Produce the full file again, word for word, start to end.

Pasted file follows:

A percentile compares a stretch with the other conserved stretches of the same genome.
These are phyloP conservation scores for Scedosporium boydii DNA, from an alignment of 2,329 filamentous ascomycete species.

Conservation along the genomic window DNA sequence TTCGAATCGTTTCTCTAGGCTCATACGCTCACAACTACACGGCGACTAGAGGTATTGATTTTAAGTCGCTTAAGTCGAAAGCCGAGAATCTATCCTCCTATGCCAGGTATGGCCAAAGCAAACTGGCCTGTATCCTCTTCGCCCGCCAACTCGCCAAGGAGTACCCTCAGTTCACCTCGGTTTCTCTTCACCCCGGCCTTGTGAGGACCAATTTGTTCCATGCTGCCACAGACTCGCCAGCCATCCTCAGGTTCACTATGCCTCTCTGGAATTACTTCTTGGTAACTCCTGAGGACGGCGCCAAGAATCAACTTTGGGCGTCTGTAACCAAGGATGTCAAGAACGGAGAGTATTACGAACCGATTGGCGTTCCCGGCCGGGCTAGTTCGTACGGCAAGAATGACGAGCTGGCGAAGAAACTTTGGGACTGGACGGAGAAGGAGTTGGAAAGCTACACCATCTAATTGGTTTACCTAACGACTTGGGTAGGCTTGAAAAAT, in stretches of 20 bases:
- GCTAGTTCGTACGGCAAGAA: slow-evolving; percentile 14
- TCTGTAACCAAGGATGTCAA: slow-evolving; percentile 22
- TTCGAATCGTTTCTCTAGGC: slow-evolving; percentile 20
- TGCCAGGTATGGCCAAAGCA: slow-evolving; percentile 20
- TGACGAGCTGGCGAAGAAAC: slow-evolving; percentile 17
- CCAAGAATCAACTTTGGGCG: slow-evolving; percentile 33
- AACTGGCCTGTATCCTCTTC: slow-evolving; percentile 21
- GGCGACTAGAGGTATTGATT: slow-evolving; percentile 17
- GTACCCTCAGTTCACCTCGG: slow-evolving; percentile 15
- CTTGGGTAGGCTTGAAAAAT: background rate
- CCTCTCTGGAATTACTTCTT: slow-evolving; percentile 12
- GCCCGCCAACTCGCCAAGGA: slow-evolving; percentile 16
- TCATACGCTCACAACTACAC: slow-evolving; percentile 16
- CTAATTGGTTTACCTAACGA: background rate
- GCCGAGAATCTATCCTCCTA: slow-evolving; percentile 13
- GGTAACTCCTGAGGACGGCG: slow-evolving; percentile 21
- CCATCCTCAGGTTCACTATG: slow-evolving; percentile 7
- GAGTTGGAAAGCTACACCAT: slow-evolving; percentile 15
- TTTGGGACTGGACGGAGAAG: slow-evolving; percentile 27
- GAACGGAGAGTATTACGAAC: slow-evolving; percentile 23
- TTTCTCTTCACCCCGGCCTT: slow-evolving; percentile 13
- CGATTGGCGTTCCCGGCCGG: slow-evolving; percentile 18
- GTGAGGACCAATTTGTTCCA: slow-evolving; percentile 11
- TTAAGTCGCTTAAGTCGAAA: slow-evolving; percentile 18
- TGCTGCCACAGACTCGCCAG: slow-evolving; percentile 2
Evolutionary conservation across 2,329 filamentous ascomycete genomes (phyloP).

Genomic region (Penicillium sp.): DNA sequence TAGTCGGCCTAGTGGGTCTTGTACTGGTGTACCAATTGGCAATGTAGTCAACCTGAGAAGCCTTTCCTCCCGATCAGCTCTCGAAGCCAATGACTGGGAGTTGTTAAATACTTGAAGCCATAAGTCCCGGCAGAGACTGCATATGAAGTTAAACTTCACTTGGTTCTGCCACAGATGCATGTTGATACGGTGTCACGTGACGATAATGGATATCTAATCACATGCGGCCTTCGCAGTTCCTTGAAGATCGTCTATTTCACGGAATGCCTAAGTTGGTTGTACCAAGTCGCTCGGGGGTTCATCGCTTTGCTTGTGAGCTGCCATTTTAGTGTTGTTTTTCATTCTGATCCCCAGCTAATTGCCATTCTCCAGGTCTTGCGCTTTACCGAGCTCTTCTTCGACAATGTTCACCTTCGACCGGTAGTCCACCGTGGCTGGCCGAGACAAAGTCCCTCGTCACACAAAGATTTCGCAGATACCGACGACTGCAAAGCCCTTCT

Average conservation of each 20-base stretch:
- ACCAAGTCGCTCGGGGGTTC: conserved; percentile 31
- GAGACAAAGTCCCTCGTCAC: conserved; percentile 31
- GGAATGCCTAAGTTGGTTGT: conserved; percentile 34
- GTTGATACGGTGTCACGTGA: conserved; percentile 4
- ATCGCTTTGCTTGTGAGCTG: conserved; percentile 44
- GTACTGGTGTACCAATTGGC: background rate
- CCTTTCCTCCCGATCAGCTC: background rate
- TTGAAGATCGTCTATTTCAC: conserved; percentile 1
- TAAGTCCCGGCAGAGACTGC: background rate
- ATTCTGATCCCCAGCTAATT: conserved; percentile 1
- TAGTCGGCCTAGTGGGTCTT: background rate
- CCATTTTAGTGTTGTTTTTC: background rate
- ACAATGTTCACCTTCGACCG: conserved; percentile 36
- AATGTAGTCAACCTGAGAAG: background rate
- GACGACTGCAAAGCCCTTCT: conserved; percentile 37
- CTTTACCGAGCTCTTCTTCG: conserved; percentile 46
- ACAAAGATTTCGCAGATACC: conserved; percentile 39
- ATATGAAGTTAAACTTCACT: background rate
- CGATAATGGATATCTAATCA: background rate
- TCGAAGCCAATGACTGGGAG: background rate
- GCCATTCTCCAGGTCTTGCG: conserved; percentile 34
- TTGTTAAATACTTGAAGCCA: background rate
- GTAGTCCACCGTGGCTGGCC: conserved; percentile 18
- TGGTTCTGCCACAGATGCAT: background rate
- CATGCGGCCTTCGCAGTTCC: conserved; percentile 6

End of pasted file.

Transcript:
A percentile compares a stretch with the other conserved stretches of the same genome.
These are phyloP conservation scores for Scedosporium boydii DNA, from an alignment of 2,329 filamentous ascomycete species.

Conservation along the genomic window DNA sequence TTCGAATCGTTTCTCTAGGCTCATACGCTCACAACTACACGGCGACTAGAGGTATTGATTTTAAGTCGCTTAAGTCGAAAGCCGAGAATCTATCCTCCTATGCCAGGTATGGCCAAAGCAAACTGGCCTGTATCCTCTTCGCCCGCCAACTCGCCAAGGAGTACCCTCAGTTCACCTCGGTTTCTCTTCACCCCGGCCTTGTGAGGACCAATTTGTTCCATGCTGCCACAGACTCGCCAGCCATCCTCAGGTTCACTATGCCTCTCTGGAATTACTTCTTGGTAACTCCTGAGGACGGCGCCAAGAATCAACTTTGGGCGTCTGTAACCAAGGATGTCAAGAACGGAGAGTATTACGAACCGATTGGCGTTCCCGGCCGGGCTAGTTCGTACGGCAAGAATGACGAGCTGGCGAAGAAACTTTGGGACTGGACGGAGAAGGAGTTGGAAAGCTACACCATCTAATTGGTTTACCTAACGACTTGGGTAGGCTTGAAAAAT, in stretches of 20 bases:
- GCTAGTTCGTACGGCAAGAA: slow-evolving; percentile 14
- TCTGTAACCAAGGATGTCAA: slow-evolving; percentile 22
- TTCGAATCGTTTCTCTAGGC: slow-evolving; percentile 20
- TGCCAGGTATGGCCAAAGCA: slow-evolving; percentile 20
- TGACGAGCTGGCGAAGAAAC: slow-evolving; percentile 17
- CCAAGAATCAACTTTGGGCG: slow-evolving; percentile 33
- AACTGGCCTGTATCCTCTTC: slow-evolving; percentile 21
- GGCGACTAGAGGTATTGATT: slow-evolving; percentile 17
- GTACCCTCAGTTCACCTCGG: slow-evolving; percentile 15
- CTTGGGTAGGCTTGAAAAAT: background rate
- CCTCTCTGGAATTACTTCTT: slow-evolving; percentile 12
- GCCCGCCAACTCGCCAAGGA: slow-evolving; percentile 16
- TCATACGCTCACAACTACAC: slow-evolving; percentile 16
- CTAATTGGTTTACCTAACGA: background rate
- GCCGAGAATCTATCCTCCTA: slow-evolving; percentile 13
- GGTAACTCCTGAGGACGGCG: slow-evolving; percentile 21
- CCATCCTCAGGTTCACTATG: slow-evolving; percentile 7
- GAGTTGGAAAGCTACACCAT: slow-evolving; percentile 15
- TTTGGGACTGGACGGAGAAG: slow-evolving; percentile 27
- GAACGGAGAGTATTACGAAC: slow-evolving; percentile 23
- TTTCTCTTCACCCCGGCCTT: slow-evolving; percentile 13
- CGATTGGCGTTCCCGGCCGG: slow-evolving; percentile 18
- GTGAGGACCAATTTGTTCCA: slow-evolving; percentile 11
- TTAAGTCGCTTAAGTCGAAA: slow-evolving; percentile 18
- TGCTGCCACAGACTCGCCAG: slow-evolving; percentile 2
Evolutionary conservation across 2,329 filamentous ascomycete genomes (phyloP).

Genomic region (Penicillium sp.): DNA sequence TAGTCGGCCTAGTGGGTCTTGTACTGGTGTACCAATTGGCAATGTAGTCAACCTGAGAAGCCTTTCCTCCCGATCAGCTCTCGAAGCCAATGACTGGGAGTTGTTAAATACTTGAAGCCATAAGTCCCGGCAGAGACTGCATATGAAGTTAAACTTCACTTGGTTCTGCCACAGATGCATGTTGATACGGTGTCACGTGACGATAATGGATATCTAATCACATGCGGCCTTCGCAGTTCCTTGAAGATCGTCTATTTCACGGAATGCCTAAGTTGGTTGTACCAAGTCGCTCGGGGGTTCATCGCTTTGCTTGTGAGCTGCCATTTTAGTGTTGTTTTTCATTCTGATCCCCAGCTAATTGCCATTCTCCAGGTCTTGCGCTTTACCGAGCTCTTCTTCGACAATGTTCACCTTCGACCGGTAGTCCACCGTGGCTGGCCGAGACAAAGTCCCTCGTCACACAAAGATTTCGCAGATACCGACGACTGCAAAGCCCTTCT

Average conservation of each 20-base stretch:
- ACCAAGTCGCTCGGGGGTTC: conserved; percentile 31
- GAGACAAAGTCCCTCGTCAC: conserved; percentile 31
- GGAATGCCTAAGTTGGTTGT: conserved; percentile 34
- GTTGATACGGTGTCACGTGA: conserved; percentile 4
- ATCGCTTTGCTTGTGAGCTG: conserved; percentile 44
- GTACTGGTGTACCAATTGGC: background rate
- CCTTTCCTCCCGATCAGCTC: background rate
- TTGAAGATCGTCTATTTCAC: conserved; percentile 1
- TAAGTCCCGGCAGAGACTGC: background rate
- ATTCTGATCCCCAGCTAATT: conserved; percentile 1
- TAGTCGGCCTAGTGGGTCTT: background rate
- CCATTTTAGTGTTGTTTTTC: background rate
- ACAATGTTCACCTTCGACCG: conserved; percentile 36
- AATGTAGTCAACCTGAGAAG: background rate
- GACGACTGCAAAGCCCTTCT: conserved; percentile 37
- CTTTACCGAGCTCTTCTTCG: conserved; percentile 46
- ACAAAGATTTCGCAGATACC: conserved; percentile 39
- ATATGAAGTTAAACTTCACT: background rate
- CGATAATGGATATCTAATCA: background rate
- TCGAAGCCAATGACTGGGAG: background rate
- GCCATTCTCCAGGTCTTGCG: conserved; percentile 34
- TTGTTAAATACTTGAAGCCA: background rate
- GTAGTCCACCGTGGCTGGCC: conserved; percentile 18
- TGGTTCTGCCACAGATGCAT: background rate
- CATGCGGCCTTCGCAGTTCC: conserved; percentile 6